asks at 5:55 p.m. whether Garner will be "around
tomorrow," Garner says yes and explains when, and
finally at 6:19 p.m. Marlin responds "Cool ... see you
then." In this version Mr. Marlin never says "Chris
said itâs a go for 2018."
deciding a motion supported by sworn affidavits, "the
weight and credibility to be accorded those affidavits are
within the judgeâs discretion" and "[t]he judge
need not believe such affidavits even if they are
undisputed." Commonwealth v. Furr, 454 Mass.
101, 106 (2009). An affidavit "is a form of sworn
testimony the credibility of which is to be determined by the
judge." Psy-Ed Corp. v. Klein, 62 Mass.App.Ct.
110, 114, rev. denied, 442 Mass. 1114 (2004).
on the information presented by the parties, the Court does
not credit Mr. Garnerâs testimony regarding the September 20
and October 20 emails, and does not believe that the versions
of these emails that he provided were either true or
accurate. Instead it credits Mr. Marlinâs testimony. In the
truncated version of the October 20 emails presented by
Garner, the statement "Cool ... see you then" makes
no sense and does not appear to be in response to anything.
In contrast, the full email chain presented by Mr. Marlin
makes perfect sense. After Garner conveys when he will next
be at the conference center, Marlin responds by saying
"Cool ... see you then." The Court concludes that
Mr. Garner created a fictitious version of the October 20
emails. And that in turn leads it to conclude that Mr.
Garnerâs version of the September 20 emails is fictitious as
the Court does not believe that Mr. Garner received the
October 20 email he relies upon, there is no reason to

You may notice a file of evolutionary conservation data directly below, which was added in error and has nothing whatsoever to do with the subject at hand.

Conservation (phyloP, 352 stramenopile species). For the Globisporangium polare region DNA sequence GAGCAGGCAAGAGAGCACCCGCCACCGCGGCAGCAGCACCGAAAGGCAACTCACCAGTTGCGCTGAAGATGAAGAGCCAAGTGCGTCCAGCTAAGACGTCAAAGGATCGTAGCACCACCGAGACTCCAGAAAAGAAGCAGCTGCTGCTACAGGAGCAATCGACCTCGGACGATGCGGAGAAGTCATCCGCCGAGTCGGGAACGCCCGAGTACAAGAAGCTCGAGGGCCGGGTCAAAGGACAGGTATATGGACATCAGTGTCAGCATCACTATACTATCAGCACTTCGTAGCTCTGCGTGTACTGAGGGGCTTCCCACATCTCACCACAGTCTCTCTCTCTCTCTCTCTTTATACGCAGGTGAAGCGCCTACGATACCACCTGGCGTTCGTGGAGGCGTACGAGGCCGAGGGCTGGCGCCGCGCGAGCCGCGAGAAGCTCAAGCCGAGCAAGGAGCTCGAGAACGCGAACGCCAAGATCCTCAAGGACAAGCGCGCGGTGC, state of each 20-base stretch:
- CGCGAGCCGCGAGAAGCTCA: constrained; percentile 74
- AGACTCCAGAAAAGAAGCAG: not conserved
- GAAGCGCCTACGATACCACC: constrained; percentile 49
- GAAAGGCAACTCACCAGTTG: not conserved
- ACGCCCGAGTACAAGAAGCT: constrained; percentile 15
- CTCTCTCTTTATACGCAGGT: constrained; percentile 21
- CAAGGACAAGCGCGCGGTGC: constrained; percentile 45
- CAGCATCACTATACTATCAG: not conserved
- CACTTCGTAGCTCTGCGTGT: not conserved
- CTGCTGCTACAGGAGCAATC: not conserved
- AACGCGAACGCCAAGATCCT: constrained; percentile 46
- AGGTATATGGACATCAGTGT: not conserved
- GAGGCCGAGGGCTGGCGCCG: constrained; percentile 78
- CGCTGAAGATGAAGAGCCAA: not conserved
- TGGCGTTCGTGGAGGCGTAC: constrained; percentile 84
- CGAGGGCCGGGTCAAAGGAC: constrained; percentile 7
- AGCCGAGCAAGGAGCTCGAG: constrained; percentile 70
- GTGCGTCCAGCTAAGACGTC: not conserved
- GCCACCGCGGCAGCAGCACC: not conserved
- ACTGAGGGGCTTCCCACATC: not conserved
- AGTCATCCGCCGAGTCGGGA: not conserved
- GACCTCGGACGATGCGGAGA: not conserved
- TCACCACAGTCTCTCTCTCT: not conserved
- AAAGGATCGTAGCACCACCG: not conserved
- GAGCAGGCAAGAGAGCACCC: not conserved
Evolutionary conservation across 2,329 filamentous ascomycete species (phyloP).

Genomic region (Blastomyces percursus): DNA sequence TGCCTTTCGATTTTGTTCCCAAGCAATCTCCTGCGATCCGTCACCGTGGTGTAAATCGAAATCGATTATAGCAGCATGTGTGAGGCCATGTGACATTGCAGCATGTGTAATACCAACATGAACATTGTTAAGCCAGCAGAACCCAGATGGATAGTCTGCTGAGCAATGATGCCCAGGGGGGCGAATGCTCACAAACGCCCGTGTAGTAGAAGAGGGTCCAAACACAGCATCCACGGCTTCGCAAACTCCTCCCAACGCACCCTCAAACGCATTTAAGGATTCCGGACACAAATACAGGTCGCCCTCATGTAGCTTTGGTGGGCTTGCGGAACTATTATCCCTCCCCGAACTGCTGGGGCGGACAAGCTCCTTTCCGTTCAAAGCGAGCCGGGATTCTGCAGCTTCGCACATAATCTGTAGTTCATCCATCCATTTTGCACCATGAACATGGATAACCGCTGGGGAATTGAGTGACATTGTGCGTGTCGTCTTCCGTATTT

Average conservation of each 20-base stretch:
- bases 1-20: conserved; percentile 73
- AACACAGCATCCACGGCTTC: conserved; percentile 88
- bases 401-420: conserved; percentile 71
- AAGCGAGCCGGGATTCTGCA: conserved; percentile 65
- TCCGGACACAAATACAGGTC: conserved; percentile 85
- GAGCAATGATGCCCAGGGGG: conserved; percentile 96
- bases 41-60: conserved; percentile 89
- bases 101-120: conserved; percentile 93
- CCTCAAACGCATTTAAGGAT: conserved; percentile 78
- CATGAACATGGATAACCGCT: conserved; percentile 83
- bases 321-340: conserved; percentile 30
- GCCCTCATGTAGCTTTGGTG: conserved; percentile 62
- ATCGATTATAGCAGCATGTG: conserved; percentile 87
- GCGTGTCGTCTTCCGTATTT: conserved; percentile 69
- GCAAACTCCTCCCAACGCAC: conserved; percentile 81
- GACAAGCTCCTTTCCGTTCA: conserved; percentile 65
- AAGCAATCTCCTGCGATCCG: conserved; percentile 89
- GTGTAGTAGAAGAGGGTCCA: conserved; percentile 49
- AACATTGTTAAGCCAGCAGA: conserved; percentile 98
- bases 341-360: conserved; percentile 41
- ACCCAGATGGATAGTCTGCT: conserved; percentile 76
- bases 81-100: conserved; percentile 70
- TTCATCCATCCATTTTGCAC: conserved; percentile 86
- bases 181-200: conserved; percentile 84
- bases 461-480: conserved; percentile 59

believe that Garner will succeed in proving that EMC ever
agreed to extend Garnerâs prior contract through the end of
2018. The falsified email was the sole evidentiary basis for
this part of Garnerâs claim.
since the Court has tentatively concluded-based on the
current evidentiary record-that Mr. Garner knowingly provided
the Court with falsified emails and that Mr. Garner made
false statements under the oath, the Court exercises its
discretion to. deny the preliminary injunctive relief sought
by Plaintiffs. "Trial judges have broad discretion to
grant or deny injunctive relief." Lightlab Imaging,
Inc. v. Axsun Technologies, Inc., 469 Mass. 181, 194
(2014). Mr. Garnerâs conduct appears to constitute an
attempted fraud on the court. Cf. Commissioner of
Probation v. Adams, 65 Mass.App.Ct. 725, 730 (2006)
(false statements aimed at influencing judgeâs decision to
issue restraining order constituted fraud on the court);
Munshani v. Signal Lake Venture Fund II, LP, 60
Mass.App.Ct. 714, 719-20 (2004) (submission of false
testimony and evidence "calculated to interfere with the
courtâs ability impartially to adjudicate" pretrial
discovery disputes was sanctionable fraud on the court). In
these circumstances, the Court has "inherent power"
and "broad discretion to fashion a judicial response
warranted by the fraudulent conduct," including by
denying relief sought by the party that engaged in the fraud.
Rockdale Management Co. v. Shawmut Bank, N.A., 418
Mass. 596, 599 (1994).
Garner had shown a likelihood of success on the merits and
the other preconditions to obtaining preliminary injunctive
relief, which he has not, the Court would still exercise its
discretion to deny Garnerâs motion as a sanction for Garnerâs
apparent attempt to deceive the Court. It is well established
that "one must have behaved equitably in order to obtain
equitable remedies," such as injunctive relief ordering
another party to perform under a contract. Galipault v.
Wash. Rock Investments, LLC, 65 Mass.App.Ct. 73, 85
(2005); accord, e.g., New England Merchants Nat. Bank of
Boston v. Kann, 363 Mass. 425, 428 (1973) ("He who
seeks equity must do equity"). Mr. Garner is not
entitled to equitable relief.
motion for a preliminary ...